“It’s important to help youth gain a sense of belonging and know that they have people in their corner including their parents, mentors and school staff,” she wrote in an email interview. “Mentors can be role models for positive, healthy relationships and can be a listening ear when youth are trying to work through complicated situations with peers or at school or home.”
Both Huntley and Kenney will be actively looking for Enumclaw and Buckley locals who are interested in mentoring a middle school student.
“Mentors come from a variety of life experiences and don’t need formal experience working with youth to make a positive impact,” Kenney said. “All mentors will be screened and trained by Big Brothers Big Sisters’ staff. We will provide mentor’s training before meeting a student and all mentors receive ongoing support and coaching throughout the program.”
According to Huntley, partnerships will be partly determined by shared interests, and volunteers should be at least available to spend four hours a month with their mentee.
“That could look like once a week going out to lunch, or it can be one day a month spending an afternoon together,” she said. “A lot of mentors will find more time than that.”
So far, Huntley said the community feedback for this pilot program has been strong.
“I’ve been blown away by the support and interest the community has shown in backing a program like this,” she said. “I’m excited to be able to bring it to the community.”
Those interested in becoming a Big Brother or Big Sister on the Plateau can contact Huntley at firstname.lastname@example.org, or by contacting Big Brother Big Sister of Puget Sound at https://inspirebig.org/volunteer/.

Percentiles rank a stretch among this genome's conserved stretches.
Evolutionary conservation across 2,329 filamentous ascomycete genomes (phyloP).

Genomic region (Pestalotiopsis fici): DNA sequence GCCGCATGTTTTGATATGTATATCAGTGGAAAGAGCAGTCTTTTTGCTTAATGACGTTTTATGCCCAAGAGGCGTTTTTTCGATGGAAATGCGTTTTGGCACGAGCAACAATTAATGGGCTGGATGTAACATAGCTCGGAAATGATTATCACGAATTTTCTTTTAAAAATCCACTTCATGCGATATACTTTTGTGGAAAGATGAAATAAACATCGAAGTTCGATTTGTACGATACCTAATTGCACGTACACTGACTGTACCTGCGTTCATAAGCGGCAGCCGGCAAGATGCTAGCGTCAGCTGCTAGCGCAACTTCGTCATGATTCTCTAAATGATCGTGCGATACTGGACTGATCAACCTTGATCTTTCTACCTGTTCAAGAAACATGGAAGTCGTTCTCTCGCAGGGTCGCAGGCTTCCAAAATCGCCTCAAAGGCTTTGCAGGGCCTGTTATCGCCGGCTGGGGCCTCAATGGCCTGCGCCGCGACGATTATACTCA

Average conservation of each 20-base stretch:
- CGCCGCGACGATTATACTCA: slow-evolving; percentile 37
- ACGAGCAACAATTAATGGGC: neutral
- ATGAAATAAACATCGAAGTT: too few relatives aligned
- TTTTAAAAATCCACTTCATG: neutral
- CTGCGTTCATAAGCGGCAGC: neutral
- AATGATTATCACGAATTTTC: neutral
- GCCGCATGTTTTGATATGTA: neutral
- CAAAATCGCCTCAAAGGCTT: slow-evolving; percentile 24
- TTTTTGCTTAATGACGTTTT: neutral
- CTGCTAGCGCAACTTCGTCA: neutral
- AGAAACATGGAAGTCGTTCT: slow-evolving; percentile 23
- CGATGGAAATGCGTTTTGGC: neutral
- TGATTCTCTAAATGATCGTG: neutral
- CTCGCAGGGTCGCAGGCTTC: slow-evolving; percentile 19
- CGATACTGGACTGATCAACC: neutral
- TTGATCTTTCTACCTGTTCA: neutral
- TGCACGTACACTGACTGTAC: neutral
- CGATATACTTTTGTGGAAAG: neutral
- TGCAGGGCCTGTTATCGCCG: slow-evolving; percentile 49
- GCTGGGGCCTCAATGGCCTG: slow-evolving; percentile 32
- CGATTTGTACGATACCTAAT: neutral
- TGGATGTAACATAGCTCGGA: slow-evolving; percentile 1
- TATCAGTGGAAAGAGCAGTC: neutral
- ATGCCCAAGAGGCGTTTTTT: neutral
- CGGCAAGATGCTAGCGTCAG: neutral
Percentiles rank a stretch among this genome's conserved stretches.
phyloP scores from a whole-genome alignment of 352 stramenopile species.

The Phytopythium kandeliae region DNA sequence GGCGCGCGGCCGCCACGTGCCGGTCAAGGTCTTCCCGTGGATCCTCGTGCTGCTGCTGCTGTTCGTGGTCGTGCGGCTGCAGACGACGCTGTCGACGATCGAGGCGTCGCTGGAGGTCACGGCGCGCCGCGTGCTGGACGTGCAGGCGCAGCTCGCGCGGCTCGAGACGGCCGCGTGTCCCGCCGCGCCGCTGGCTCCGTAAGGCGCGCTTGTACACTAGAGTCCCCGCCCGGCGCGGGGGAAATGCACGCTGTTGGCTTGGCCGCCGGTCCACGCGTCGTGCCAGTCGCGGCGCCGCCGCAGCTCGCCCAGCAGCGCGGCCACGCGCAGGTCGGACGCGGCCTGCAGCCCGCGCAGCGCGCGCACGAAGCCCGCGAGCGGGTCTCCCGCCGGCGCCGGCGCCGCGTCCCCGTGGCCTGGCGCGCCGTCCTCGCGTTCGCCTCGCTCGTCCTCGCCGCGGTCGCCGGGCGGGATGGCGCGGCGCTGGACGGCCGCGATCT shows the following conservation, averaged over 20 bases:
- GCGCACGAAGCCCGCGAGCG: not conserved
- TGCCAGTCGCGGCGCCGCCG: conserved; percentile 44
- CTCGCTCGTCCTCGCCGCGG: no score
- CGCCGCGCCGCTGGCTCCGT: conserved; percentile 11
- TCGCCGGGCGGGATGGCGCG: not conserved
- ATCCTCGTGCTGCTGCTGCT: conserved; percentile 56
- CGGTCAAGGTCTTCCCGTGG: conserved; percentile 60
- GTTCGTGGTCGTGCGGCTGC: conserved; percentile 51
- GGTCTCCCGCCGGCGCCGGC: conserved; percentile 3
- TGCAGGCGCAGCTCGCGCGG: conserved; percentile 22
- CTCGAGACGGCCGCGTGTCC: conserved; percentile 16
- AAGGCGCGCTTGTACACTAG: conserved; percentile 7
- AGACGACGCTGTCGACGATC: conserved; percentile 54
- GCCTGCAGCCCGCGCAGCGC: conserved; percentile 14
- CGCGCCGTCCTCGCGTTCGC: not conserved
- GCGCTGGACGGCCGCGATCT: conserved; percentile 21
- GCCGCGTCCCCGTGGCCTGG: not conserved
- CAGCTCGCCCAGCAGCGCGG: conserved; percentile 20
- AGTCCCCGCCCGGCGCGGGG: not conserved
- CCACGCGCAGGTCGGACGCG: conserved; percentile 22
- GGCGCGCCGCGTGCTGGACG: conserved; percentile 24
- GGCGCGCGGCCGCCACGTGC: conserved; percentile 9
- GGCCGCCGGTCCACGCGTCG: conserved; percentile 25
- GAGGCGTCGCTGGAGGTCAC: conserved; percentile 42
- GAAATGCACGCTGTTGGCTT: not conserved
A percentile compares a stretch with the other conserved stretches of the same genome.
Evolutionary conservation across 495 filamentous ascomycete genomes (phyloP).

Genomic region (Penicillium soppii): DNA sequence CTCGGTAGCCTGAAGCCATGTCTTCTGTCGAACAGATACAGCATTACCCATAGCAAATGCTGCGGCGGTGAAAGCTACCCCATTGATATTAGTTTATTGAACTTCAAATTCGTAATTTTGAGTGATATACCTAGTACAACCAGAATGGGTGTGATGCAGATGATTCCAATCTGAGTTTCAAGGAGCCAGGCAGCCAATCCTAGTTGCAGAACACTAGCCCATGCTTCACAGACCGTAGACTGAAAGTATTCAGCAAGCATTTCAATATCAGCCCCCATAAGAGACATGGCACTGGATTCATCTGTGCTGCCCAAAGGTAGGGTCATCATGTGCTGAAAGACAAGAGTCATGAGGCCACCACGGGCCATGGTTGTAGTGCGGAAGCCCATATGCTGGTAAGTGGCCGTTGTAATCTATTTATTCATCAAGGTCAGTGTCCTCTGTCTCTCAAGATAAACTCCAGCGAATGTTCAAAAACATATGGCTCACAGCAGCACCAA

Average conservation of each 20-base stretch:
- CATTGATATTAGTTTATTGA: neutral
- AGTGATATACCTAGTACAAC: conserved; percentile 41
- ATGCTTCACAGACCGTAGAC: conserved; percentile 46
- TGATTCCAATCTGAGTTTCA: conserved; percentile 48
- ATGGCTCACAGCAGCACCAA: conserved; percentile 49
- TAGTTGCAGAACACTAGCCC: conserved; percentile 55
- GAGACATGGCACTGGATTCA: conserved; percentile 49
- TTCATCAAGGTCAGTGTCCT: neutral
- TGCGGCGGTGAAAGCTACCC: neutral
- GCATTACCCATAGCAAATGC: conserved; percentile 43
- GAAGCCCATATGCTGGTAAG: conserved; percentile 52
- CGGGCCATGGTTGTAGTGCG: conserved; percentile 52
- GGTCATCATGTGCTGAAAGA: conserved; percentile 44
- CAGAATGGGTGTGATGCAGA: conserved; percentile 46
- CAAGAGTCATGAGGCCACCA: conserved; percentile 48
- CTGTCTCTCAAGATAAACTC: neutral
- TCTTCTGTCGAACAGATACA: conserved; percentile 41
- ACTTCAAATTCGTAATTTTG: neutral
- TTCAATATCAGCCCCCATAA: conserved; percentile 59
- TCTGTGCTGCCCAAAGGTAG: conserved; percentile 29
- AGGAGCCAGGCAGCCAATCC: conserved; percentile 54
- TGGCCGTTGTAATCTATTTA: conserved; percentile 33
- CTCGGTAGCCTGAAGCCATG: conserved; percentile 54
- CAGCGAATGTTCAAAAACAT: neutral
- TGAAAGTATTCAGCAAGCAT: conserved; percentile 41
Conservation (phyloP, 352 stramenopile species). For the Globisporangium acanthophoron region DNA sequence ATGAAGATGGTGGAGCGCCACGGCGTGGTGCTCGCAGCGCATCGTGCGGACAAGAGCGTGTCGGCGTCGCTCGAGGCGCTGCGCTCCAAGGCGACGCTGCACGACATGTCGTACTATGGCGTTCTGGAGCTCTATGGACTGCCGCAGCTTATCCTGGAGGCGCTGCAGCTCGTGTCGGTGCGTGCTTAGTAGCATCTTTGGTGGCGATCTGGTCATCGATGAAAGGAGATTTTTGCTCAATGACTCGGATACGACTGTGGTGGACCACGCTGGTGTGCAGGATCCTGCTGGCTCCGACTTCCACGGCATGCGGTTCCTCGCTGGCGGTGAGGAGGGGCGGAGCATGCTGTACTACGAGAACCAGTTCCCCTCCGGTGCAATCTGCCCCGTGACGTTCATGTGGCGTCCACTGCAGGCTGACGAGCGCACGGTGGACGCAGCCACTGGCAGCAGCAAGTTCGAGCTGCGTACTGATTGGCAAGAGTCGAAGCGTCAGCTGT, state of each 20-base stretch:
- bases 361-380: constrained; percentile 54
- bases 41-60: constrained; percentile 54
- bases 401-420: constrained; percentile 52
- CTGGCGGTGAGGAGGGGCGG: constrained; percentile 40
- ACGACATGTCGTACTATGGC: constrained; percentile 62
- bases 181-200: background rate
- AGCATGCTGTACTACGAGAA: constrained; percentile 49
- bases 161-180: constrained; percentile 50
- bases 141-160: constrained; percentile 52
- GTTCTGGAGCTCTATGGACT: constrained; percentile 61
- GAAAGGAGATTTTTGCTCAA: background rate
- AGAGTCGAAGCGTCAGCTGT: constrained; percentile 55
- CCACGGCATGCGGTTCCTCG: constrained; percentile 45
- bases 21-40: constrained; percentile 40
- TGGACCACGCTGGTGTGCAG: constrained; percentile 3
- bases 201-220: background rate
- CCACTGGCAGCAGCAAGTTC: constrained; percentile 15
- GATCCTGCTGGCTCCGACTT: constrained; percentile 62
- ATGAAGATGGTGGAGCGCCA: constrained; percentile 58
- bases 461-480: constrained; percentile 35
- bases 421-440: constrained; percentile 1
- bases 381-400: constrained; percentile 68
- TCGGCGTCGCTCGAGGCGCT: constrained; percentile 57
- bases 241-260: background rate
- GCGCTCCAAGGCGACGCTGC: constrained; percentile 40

MENTAL HEALTH PROFESSIONALS
The CHI Franciscan grant will also help the Rainier Foothills Wellness Foundation facilitate increased access to professional health workers from NEXUS for middle school students and their families, Huntley said, though some of these details are still being ironed out.
“We have a few different programs we are hoping to pilot with them this year, one being a therapist-led discussion group for middle school parents,” Huntley continued.
This discussion group is expected to be hosted at the Enumclaw and Buckley libraries “to bring an opportunity for parents to connect and share resources and support for one another as they raise their middle school youth.”
According to the Enumclaw library’s event page, the Parenting Middle Schoolers Discussion Group will be meeting every other Monday from Sept. 9 through Dec. 16 from 7 to 8 p.m.
The discussion group is free, and there’s no need to RSVP.
The discussion group at the Buckley library has yet to have dates or times set.
Additionally, Huntley is working with NEXUS and the National Alliance on Mental Illness to bring more mental health support and information into middle schools.
While NEXUS will be bringing in more trained counselors to both schools, NAMI is bringing its “Ending the Silence” program to Enumclaw classrooms.
Huntley said the program brings in young adults who have overcome their personal mental health challenges to present their experiences and how to seek help.
A similar program will also be made available to parents and other community members in a continuation of last year’s three-part series about anxiety and mental illnesses in students, tentatively scheduled to begin in October.